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Madeline Dickson




21 May 1985

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Published on: 05 Dec 2016 by dickson

The Ins and Outs of the .osiris File Extension Virus

The crypto ransomware dubbed .osiris file
 is a recently released sequel of the notorious Locky thriller. This campaign commenced in late winter this year and has already produced several spinoffs, including the .locky file variant proper and its successor that concatenated the .zepto extension. The refreshed build of this hoax now appends .osiris to every file it encrypts and sticks with the same file renaming format. The affected data objects transform into inaccessible entities whose names consist of random 32 characters.

A tweak worth mentioning involves the use of a DLL installer. It circulates as an encrypted file, but once inside a new host environment it gets decrypted and executed beyond detection by security suites. As soon as this happens, .osiris ransomware begins traversing the contaminated system for various popular data entries, including Microsoft Office documents, different image formats, videos and databases. The repositories it scans are local disk drives, removable drives and other mapped folders on the network.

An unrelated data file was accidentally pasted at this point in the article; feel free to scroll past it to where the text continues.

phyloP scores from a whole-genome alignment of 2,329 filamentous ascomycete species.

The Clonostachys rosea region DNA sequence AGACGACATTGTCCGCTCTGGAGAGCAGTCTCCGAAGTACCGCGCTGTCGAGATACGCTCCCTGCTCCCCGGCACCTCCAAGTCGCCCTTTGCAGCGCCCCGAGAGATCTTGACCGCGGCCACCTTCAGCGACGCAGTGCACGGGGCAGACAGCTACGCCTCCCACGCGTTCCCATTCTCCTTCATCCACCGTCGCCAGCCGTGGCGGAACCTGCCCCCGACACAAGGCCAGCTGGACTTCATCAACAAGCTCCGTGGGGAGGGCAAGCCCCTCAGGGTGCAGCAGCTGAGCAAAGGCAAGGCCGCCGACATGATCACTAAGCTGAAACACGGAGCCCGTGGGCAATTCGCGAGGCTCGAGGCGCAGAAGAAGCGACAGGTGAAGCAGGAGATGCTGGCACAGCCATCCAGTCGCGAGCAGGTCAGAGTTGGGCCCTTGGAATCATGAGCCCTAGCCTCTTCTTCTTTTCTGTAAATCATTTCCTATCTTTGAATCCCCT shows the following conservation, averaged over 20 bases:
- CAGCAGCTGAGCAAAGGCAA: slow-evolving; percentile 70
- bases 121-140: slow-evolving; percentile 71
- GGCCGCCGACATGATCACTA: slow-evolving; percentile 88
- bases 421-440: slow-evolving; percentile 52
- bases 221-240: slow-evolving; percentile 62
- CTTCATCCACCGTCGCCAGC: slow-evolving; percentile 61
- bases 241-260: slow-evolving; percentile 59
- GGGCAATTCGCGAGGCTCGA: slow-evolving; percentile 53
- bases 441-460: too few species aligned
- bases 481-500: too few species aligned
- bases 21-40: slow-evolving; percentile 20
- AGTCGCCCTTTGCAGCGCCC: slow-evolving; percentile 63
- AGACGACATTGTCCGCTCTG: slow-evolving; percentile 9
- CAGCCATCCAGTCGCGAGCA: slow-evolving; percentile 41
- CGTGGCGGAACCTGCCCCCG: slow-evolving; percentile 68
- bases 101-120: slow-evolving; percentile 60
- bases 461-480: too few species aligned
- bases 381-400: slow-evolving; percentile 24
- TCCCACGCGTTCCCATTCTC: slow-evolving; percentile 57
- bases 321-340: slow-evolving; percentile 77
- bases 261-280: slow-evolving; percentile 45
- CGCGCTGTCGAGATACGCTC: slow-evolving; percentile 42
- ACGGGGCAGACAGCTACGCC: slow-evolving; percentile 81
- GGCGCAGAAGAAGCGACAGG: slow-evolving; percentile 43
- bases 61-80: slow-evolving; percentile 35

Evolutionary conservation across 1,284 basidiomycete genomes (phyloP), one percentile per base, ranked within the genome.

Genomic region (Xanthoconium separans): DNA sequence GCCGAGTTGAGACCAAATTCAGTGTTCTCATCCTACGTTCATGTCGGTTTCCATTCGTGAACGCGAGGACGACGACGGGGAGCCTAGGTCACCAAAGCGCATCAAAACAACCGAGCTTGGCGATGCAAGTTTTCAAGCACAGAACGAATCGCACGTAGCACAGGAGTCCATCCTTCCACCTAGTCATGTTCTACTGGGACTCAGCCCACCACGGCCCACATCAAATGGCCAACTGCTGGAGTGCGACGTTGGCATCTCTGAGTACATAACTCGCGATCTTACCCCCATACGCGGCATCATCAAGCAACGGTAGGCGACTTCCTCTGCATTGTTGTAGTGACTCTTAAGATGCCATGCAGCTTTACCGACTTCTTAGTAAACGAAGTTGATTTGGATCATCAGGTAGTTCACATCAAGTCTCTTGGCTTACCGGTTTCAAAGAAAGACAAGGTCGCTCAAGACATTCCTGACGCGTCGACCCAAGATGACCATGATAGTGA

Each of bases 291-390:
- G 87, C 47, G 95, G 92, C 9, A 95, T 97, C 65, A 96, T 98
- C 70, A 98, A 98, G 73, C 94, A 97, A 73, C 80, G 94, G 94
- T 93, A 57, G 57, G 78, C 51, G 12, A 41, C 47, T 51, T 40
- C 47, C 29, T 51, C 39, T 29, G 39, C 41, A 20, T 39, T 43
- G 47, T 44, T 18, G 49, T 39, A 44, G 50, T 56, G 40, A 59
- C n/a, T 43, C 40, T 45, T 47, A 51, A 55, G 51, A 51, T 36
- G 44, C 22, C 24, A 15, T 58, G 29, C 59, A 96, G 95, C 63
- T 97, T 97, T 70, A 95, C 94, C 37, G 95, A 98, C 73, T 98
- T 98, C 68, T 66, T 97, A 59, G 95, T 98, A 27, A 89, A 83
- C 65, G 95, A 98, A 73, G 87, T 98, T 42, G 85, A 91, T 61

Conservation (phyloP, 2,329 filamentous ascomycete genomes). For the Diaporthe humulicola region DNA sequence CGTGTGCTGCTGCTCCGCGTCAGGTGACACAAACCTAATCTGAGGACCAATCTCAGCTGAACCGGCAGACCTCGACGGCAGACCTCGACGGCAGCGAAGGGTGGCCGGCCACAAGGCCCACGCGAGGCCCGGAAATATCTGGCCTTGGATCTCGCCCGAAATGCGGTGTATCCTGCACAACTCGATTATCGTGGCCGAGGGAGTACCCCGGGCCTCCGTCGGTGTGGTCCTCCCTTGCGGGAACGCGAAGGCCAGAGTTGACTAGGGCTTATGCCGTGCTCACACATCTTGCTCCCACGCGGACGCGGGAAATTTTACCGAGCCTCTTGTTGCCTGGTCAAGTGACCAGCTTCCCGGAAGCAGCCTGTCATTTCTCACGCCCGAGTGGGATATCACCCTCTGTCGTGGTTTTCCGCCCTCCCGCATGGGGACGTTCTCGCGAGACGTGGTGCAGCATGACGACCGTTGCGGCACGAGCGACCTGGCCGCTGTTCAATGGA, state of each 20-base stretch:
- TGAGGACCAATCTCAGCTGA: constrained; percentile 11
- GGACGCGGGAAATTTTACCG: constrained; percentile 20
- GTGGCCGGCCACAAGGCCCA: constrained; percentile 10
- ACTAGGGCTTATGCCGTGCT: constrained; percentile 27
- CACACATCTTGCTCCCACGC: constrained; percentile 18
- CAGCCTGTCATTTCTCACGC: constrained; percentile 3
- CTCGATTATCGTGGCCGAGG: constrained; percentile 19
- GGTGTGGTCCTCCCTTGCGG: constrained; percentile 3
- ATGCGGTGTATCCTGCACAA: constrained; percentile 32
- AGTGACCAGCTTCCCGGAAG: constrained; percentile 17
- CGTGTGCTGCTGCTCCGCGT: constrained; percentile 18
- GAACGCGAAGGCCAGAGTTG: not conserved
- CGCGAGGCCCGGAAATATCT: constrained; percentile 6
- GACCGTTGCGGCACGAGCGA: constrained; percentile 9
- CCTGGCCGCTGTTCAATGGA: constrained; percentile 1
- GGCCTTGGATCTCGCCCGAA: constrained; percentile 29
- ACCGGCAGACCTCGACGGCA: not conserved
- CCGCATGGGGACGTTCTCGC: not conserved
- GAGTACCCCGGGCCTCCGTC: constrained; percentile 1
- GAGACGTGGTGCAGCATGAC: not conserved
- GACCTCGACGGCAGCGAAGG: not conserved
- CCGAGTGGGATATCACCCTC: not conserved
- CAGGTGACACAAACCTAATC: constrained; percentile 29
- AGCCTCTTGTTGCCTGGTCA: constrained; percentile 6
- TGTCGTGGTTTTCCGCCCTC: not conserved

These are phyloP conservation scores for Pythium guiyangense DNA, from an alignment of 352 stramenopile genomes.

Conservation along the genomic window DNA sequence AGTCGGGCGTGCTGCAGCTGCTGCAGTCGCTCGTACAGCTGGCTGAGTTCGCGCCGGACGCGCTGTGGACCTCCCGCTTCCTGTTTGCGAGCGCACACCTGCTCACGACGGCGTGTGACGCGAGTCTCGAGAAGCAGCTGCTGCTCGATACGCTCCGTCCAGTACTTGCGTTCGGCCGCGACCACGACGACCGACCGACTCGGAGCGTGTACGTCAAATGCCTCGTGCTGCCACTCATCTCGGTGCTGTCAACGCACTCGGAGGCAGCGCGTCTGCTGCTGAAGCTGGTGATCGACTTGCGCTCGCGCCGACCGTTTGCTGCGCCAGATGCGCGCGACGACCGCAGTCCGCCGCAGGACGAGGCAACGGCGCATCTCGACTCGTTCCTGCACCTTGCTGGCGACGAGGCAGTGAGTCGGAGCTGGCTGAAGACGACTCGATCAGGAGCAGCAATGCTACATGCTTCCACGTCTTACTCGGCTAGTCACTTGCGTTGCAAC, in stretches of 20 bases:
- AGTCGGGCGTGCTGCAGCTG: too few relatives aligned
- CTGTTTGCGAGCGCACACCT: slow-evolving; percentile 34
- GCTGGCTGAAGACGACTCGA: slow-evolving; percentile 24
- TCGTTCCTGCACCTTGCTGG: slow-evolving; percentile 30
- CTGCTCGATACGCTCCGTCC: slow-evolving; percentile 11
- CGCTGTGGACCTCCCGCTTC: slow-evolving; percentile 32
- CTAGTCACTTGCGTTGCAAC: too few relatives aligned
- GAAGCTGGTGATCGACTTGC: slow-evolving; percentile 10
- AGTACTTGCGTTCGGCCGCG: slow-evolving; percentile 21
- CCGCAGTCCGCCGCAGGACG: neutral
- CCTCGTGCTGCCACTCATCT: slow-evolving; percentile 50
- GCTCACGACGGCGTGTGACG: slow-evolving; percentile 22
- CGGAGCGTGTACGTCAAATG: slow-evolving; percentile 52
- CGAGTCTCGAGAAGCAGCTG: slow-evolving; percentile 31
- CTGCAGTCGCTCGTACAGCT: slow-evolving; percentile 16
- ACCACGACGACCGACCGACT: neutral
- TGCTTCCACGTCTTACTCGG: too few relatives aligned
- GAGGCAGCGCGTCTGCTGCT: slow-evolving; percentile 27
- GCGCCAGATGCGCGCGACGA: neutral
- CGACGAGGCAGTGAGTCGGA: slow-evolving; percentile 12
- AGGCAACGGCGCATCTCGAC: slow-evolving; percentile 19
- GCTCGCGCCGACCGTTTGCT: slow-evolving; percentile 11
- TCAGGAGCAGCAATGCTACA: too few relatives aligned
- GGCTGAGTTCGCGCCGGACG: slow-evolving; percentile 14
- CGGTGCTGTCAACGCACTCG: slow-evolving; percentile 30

.osiris ransomware applies a combo or symmetric and asymmetric cryptographic standards to encipher the detected personal information. As a result, not only are victims unable to tell where a particular item is, but they cannot open or edit their files either. The so-called ransom note is named OSIRIS-([a-z0-9]{4})\.htm is created inside all the affected folders and on the desktop. These documents explain what steps to take for recovery. The ransomware also replaces the desktop wallpaper with an image containing these steps. This way, the infection tells the user to follow one of several available Tor (The Onion Router) links and hit the Locky Decryptor Page. This page is intended to provide a unique Bitcoin wallet address for the victim to send 0.5 BTC to.

Paying the ransom is a hideous thing for sure, but it may be the only option to restore valuable information since there is no free decrypt tool available at this point. All in all, prevention is better than cure, so be sure to steer clear of dubious email attachments and keep important files reliably backed up.


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